Carl Edwards started the race from pole position as Dale Earnhardt Jr. went two laps down early after not being able to get going at the initial start. Matt Kenseth led several laps in the early part of the race. Kyle Busch experienced tire issues, a spin, and pit-road speeding penalties before a cut right-front tire sent him hard into the wall a little past halfway, ending his race. Kenseth also had a right-front tire issue that sent him into the wall and knocked him out of contention. Kyle Larson experienced a broken track bar that left him multiple laps down. Denny Hamlin and Aric Almirola both got into the wall late in the race in separate crashes. Edwards would go on to lead the most laps and win the race, his first of the season. Edwards was followed by Earnhardt Jr. (who rebounded from his early issues), Kurt Busch, Chase Elliott, and Trevor Bayne. BK Racing driver Matt DiBenedetto recorded a career best finish of 6th.
Round 9: Toyota Owners 400
Kevin Harvick started from pole after qualifying was rained out and the field was set by practice speeds. The race saw long green-flag runs in the early part of the race. Several drivers rotated the lead throughout the race, including Harvick, Jimmie Johnson, Carl Edwards, Kyle Busch, and Kurt Busch. In the later part of the race, a few incidents occurred including a cut tire from Tony Stewart, who made his first start of the season after missing the first eight races due to an offseason back injury, and a wreck from Brian Scott. In the closing laps, Kyle Busch held the lead with Edwards close behind. On the final lap, Edwards did a "bump and run" move to take the lead from Kyle Busch and score his second straight win. Kyle Busch finished second, followed by Johnson, Kasey Kahne, and Harvick.
Round 10: GEICO 500
Chase Elliott was on pole position for the race. The race was threatened by rain and featured intense racing and numerous multicar wrecks. Early in the race, Dale Earnhardt Jr. got loose and collected Kasey Kahne. Under this caution, Ty Dillon relieved Tony Stewart, who made his second start of the season since returning from a back injury. Near the middle of the race, a 7-car wreck occurred that saw Chris Buescher flip multiple times. Carl Edwards got into Earnhardt Jr., causing serious damage to both cars. Kahne would also be involved in a second wreck. Toward the later part of the race, several crashes occurred, including "The Big One", which involved 21 cars, and a hard wreck involving Danica Patrick and Matt Kenseth that saw Kenseth go airborne and ride along the infield wall upside down. Brad Keselowski won the race as a multicar wreck occurred coming to the checkered flag that involved Kevin Harvick and Ricky Stenhouse Jr., among others.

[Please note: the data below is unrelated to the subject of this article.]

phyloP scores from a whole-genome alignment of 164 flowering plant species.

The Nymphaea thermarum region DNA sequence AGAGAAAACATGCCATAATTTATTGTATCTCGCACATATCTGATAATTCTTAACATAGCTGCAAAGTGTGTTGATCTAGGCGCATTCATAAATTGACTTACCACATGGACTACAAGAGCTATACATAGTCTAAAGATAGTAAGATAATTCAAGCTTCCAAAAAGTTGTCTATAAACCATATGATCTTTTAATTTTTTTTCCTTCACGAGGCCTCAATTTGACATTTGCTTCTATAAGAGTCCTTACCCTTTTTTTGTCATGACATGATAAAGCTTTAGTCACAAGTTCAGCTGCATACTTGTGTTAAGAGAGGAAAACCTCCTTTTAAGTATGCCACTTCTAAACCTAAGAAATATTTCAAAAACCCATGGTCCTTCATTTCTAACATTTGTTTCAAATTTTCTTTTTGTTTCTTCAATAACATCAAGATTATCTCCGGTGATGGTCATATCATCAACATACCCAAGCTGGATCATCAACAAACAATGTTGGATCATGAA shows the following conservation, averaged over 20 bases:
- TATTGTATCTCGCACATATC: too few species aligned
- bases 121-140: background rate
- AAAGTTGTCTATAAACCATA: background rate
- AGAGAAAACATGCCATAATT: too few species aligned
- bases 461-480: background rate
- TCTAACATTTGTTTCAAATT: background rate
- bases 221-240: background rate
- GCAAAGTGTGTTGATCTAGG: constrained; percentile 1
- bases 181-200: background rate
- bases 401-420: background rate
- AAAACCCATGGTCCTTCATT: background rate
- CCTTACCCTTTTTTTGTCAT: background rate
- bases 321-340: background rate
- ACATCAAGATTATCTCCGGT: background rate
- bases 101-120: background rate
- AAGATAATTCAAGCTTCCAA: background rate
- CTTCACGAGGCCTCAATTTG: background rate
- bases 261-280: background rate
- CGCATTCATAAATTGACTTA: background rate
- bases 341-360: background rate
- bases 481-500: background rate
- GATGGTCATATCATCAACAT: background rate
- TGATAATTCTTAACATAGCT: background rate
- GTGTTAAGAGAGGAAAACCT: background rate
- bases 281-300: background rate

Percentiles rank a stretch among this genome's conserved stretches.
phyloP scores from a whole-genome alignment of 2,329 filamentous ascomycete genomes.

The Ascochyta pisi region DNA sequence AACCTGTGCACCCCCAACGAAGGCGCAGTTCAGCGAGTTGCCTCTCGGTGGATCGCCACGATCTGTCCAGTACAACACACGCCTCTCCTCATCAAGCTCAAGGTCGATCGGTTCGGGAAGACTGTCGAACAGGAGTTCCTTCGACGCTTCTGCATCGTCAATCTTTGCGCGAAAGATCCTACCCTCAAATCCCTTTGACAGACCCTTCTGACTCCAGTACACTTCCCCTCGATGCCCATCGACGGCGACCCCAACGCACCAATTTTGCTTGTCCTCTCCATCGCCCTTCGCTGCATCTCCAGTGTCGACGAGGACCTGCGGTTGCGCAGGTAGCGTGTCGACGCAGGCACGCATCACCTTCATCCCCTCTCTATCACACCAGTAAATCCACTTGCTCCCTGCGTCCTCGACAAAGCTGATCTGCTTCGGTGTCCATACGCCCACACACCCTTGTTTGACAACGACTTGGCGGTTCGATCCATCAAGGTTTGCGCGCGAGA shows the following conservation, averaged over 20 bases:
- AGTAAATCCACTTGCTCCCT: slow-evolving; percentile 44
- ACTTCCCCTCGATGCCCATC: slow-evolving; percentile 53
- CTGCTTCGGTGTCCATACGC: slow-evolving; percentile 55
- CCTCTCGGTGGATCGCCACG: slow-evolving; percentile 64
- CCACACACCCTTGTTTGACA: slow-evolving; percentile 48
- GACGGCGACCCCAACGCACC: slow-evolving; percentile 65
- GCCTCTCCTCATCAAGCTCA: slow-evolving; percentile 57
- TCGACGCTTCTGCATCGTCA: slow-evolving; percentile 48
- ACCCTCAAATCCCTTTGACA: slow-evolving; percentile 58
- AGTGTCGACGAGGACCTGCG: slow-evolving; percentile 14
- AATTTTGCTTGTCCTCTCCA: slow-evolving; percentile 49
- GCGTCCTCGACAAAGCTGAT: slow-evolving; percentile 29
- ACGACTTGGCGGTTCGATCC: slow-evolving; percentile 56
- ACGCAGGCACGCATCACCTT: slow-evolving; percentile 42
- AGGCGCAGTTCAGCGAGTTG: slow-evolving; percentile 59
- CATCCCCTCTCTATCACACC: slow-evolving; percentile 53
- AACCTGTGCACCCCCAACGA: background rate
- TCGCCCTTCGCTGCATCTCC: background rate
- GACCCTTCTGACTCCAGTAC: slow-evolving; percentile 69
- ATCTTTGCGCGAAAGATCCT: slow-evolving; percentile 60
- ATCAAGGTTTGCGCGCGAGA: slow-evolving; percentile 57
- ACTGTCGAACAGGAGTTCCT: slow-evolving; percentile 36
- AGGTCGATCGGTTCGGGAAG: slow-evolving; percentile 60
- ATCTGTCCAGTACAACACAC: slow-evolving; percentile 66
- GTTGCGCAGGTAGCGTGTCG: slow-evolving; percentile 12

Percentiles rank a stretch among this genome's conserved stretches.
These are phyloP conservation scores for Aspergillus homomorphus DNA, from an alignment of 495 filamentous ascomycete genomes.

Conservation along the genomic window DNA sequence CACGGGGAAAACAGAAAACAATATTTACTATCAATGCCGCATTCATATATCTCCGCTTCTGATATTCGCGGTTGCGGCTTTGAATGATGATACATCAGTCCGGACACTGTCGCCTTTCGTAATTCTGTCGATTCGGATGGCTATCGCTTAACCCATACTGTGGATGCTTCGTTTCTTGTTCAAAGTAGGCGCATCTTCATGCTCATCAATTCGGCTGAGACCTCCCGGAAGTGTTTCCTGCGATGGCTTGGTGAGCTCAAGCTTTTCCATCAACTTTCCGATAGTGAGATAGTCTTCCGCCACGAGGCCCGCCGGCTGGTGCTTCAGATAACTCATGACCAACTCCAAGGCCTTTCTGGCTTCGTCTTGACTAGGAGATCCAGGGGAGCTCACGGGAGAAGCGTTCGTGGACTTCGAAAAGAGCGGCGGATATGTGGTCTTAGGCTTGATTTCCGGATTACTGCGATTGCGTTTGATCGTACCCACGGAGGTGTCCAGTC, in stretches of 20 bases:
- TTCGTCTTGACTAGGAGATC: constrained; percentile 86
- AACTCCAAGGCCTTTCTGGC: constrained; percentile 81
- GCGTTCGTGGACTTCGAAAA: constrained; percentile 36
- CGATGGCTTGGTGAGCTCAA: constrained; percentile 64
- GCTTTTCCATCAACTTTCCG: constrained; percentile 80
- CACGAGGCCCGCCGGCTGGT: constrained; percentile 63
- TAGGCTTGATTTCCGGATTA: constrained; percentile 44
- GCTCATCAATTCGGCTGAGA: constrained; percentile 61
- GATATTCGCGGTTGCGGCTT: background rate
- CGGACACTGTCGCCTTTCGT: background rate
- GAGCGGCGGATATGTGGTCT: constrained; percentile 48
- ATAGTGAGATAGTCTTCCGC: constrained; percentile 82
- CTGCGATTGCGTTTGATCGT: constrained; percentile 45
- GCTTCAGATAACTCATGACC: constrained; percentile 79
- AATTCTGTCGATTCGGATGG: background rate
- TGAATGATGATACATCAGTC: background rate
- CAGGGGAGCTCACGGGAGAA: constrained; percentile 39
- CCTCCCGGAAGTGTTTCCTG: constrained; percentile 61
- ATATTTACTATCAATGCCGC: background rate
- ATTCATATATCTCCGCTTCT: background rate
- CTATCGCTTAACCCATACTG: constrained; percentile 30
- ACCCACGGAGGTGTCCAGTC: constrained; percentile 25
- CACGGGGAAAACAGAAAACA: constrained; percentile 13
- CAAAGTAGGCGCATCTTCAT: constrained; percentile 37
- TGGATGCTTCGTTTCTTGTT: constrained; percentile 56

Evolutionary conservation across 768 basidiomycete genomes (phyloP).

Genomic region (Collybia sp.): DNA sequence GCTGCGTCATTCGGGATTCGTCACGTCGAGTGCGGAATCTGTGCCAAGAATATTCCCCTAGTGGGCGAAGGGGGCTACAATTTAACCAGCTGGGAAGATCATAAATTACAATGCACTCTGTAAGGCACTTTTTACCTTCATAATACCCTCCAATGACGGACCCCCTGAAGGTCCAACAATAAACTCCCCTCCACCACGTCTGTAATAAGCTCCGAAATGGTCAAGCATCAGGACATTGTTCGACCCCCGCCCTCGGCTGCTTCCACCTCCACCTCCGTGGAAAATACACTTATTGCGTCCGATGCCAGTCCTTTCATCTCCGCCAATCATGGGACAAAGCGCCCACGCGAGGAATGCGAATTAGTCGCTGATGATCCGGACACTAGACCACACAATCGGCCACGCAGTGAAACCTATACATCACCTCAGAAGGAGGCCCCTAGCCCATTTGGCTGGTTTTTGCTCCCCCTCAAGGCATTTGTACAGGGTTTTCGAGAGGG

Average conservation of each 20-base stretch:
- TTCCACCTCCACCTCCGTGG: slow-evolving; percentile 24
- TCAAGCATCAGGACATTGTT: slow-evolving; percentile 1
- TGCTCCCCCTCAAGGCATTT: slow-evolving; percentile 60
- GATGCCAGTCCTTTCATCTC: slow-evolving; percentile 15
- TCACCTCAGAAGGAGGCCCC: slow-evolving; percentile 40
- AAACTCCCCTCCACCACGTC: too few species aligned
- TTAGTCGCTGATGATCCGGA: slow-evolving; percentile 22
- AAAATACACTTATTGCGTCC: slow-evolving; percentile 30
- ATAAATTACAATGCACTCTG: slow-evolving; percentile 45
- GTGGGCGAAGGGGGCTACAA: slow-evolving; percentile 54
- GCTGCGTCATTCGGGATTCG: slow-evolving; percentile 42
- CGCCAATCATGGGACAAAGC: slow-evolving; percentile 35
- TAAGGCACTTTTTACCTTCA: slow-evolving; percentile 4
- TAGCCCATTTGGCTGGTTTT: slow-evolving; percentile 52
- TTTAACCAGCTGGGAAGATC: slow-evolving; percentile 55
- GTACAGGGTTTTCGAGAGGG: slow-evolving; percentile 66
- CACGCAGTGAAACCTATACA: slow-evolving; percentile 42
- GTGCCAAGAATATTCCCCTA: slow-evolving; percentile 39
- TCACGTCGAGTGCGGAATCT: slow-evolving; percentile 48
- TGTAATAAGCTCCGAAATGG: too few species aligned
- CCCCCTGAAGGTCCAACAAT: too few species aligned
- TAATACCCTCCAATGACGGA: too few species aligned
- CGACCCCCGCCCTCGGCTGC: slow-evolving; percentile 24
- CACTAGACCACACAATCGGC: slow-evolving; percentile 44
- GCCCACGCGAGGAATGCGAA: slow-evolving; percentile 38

Round 11: Go Bowling 400
Martin Truex Jr. started on pole and dominated the race, leading 172 laps. However, a loose wheel following a green-flag pit stop took him out of contention for the win. Late in the race, Denny Hamlin, Joey Logano, Brad Keselowski, and Kyle Larson were involved in a wreck battling for position near the front of the field. Under this caution, Kyle Busch stayed out while other drivers came to pit road for fresh tires. In the closing laps, Kyle Busch was able to hold off Kevin Harvick on older tires and win the race, his third win of the season and first career win at Kansas. Harvick finished second, followed by Kurt Busch, Matt Kenseth, and Ryan Blaney.
Round 12: AAA 400 Drive for Autism
Kevin Harvick won the pole after qualifying was rained out and the starting order was set by first practice speeds. Harvick led before and after the competition caution on lap 40. Others such as Kyle Larson and Martin Truex Jr. led during the race. Early in the race, several single-car wrecks occurred that involved drivers including Matt DiBenedetto, Austin Dillon, and Michael Annett. The race was nerve rattling towards the end. Brad Keselowski ran into the lapped car of Austin Dillon while leading, cutting down his tire. Tony Stewart blew his engine and spilled oil on the track. On a restart with 46 laps to go, leader Jimmie Johnson could not get going and bunched up the field, causing a large wreck which involved 18 cars. Carl Edwards crashed into the inside wall on the following restart. The race restarted again with 35 laps to go and the end came down to a battle between Matt Kenseth and Kyle Larson. Larson came close numerous times to get the lead, but Kenseth put the block on Larson and won his first race of the season.
Exhibition: NASCAR Sprint All-Star Race
In the Sprint Showdown, which was postponed from Friday evening to Saturday morning due to rain, Ryan Blaney was black flagged for jumping a restart near the end of the first 20-lap segment, allowing Trevor Bayne and Chase Elliott to battle to the finish, with Bayne edging Elliott at the line to advance to the All-Star race. Austin Dillon started off leading the second 20-lap segment, but Greg Biffle took the lead five laps in and pulled away from the field to win and advance. Kyle Larson led the final 10-lap segment and battled with Chase Elliott before edging out Elliott to win and advance. Elliott and Danica Patrick finished first and second in the Fan Vote to advance, bringing the field up to 20 cars.